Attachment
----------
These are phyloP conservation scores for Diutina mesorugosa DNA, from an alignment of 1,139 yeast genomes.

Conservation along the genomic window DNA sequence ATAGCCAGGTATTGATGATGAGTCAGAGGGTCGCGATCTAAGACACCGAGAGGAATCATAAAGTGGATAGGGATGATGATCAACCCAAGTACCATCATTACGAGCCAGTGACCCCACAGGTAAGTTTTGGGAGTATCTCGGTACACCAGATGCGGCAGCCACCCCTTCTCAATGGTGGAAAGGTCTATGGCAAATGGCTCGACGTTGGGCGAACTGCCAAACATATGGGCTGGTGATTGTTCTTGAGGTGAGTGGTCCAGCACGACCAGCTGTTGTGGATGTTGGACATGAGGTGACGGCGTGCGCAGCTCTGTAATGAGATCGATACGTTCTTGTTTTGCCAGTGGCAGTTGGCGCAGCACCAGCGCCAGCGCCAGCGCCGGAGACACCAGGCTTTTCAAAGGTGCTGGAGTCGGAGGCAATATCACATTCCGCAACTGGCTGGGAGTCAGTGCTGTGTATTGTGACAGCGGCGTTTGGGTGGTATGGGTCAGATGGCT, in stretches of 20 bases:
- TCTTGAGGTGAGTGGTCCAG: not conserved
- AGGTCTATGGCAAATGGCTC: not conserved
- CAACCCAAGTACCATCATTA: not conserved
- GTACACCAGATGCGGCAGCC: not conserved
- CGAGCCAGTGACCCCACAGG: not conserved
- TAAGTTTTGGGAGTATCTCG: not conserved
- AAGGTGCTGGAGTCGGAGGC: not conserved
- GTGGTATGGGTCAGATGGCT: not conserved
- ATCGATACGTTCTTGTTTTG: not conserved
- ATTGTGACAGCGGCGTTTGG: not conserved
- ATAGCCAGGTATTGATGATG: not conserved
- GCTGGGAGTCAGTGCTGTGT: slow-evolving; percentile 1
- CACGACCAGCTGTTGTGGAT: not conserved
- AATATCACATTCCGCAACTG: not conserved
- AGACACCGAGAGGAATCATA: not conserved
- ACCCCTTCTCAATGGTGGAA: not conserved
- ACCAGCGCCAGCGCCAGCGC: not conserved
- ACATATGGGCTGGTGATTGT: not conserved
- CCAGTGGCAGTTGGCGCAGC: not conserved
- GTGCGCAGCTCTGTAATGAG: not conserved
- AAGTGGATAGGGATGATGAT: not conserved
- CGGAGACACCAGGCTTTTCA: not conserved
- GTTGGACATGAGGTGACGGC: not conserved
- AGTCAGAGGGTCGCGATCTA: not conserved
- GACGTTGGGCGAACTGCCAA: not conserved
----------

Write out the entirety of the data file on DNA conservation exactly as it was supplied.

These are phyloP conservation scores for Diutina mesorugosa DNA, from an alignment of 1,139 yeast genomes.

Conservation along the genomic window DNA sequence ATAGCCAGGTATTGATGATGAGTCAGAGGGTCGCGATCTAAGACACCGAGAGGAATCATAAAGTGGATAGGGATGATGATCAACCCAAGTACCATCATTACGAGCCAGTGACCCCACAGGTAAGTTTTGGGAGTATCTCGGTACACCAGATGCGGCAGCCACCCCTTCTCAATGGTGGAAAGGTCTATGGCAAATGGCTCGACGTTGGGCGAACTGCCAAACATATGGGCTGGTGATTGTTCTTGAGGTGAGTGGTCCAGCACGACCAGCTGTTGTGGATGTTGGACATGAGGTGACGGCGTGCGCAGCTCTGTAATGAGATCGATACGTTCTTGTTTTGCCAGTGGCAGTTGGCGCAGCACCAGCGCCAGCGCCAGCGCCGGAGACACCAGGCTTTTCAAAGGTGCTGGAGTCGGAGGCAATATCACATTCCGCAACTGGCTGGGAGTCAGTGCTGTGTATTGTGACAGCGGCGTTTGGGTGGTATGGGTCAGATGGCT, in stretches of 20 bases:
- TCTTGAGGTGAGTGGTCCAG: not conserved
- AGGTCTATGGCAAATGGCTC: not conserved
- CAACCCAAGTACCATCATTA: not conserved
- GTACACCAGATGCGGCAGCC: not conserved
- CGAGCCAGTGACCCCACAGG: not conserved
- TAAGTTTTGGGAGTATCTCG: not conserved
- AAGGTGCTGGAGTCGGAGGC: not conserved
- GTGGTATGGGTCAGATGGCT: not conserved
- ATCGATACGTTCTTGTTTTG: not conserved
- ATTGTGACAGCGGCGTTTGG: not conserved
- ATAGCCAGGTATTGATGATG: not conserved
- GCTGGGAGTCAGTGCTGTGT: slow-evolving; percentile 1
- CACGACCAGCTGTTGTGGAT: not conserved
- AATATCACATTCCGCAACTG: not conserved
- AGACACCGAGAGGAATCATA: not conserved
- ACCCCTTCTCAATGGTGGAA: not conserved
- ACCAGCGCCAGCGCCAGCGC: not conserved
- ACATATGGGCTGGTGATTGT: not conserved
- CCAGTGGCAGTTGGCGCAGC: not conserved
- GTGCGCAGCTCTGTAATGAG: not conserved
- AAGTGGATAGGGATGATGAT: not conserved
- CGGAGACACCAGGCTTTTCA: not conserved
- GTTGGACATGAGGTGACGGC: not conserved
- AGTCAGAGGGTCGCGATCTA: not conserved
- GACGTTGGGCGAACTGCCAA: not conserved